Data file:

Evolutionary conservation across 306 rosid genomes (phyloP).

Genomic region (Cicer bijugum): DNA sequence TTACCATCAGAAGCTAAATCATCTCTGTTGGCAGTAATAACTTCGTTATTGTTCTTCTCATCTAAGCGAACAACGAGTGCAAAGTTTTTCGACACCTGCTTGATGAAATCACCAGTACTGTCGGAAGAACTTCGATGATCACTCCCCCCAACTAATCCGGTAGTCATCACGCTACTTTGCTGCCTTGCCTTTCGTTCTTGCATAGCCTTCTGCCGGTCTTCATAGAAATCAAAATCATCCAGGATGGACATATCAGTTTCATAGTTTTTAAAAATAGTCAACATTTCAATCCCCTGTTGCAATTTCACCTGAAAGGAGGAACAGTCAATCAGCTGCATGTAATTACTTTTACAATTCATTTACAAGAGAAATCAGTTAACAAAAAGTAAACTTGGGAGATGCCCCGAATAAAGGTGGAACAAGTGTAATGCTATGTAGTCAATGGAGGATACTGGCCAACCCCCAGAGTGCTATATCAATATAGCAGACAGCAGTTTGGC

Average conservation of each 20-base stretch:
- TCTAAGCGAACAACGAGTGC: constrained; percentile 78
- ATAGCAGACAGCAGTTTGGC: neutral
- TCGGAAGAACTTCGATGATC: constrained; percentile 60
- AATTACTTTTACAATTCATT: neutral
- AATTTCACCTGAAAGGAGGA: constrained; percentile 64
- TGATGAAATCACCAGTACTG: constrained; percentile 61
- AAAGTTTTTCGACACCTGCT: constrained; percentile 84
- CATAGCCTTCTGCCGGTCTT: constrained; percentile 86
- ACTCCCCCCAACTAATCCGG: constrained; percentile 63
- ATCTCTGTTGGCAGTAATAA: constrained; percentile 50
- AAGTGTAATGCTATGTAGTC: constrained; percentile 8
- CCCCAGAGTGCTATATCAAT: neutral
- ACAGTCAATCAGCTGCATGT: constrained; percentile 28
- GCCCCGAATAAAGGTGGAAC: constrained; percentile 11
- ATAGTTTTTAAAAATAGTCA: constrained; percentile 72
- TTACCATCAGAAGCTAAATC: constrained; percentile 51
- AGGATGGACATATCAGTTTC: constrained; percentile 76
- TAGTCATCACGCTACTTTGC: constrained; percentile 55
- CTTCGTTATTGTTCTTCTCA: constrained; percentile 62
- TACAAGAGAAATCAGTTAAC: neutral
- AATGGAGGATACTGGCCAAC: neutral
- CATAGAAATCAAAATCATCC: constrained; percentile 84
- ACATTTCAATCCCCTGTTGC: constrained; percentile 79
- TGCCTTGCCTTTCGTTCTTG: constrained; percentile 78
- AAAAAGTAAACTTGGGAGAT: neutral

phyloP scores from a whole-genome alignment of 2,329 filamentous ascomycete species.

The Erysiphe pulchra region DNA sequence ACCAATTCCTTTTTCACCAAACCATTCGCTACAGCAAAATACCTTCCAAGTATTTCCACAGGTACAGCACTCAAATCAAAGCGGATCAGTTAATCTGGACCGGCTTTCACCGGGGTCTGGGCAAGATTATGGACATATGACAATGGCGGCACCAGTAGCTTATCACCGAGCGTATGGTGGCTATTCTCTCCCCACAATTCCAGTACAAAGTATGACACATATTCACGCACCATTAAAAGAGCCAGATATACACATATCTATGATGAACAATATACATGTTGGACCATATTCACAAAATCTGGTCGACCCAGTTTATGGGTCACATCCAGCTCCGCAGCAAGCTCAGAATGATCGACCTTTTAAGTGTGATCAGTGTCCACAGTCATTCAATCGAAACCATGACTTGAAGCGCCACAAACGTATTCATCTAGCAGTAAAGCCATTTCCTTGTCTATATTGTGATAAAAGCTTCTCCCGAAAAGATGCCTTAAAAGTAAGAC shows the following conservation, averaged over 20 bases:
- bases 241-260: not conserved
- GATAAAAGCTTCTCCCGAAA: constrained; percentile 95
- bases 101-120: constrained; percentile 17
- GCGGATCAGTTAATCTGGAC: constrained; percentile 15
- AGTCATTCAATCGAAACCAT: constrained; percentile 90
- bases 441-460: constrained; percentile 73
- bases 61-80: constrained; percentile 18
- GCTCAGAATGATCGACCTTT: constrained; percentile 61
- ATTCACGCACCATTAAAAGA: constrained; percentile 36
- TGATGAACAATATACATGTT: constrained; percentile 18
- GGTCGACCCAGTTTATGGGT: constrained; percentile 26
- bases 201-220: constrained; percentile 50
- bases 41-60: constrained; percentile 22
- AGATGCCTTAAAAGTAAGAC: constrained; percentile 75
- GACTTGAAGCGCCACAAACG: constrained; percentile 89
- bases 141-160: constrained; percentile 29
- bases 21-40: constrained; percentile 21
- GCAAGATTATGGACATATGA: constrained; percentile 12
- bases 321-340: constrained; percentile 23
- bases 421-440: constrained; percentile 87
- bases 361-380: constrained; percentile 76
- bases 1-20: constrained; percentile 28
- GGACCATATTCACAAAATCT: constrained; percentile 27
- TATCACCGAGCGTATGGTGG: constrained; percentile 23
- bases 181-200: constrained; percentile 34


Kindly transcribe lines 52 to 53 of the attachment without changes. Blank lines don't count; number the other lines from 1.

- bases 1-20: constrained; percentile 28
- GGACCATATTCACAAAATCT: constrained; percentile 27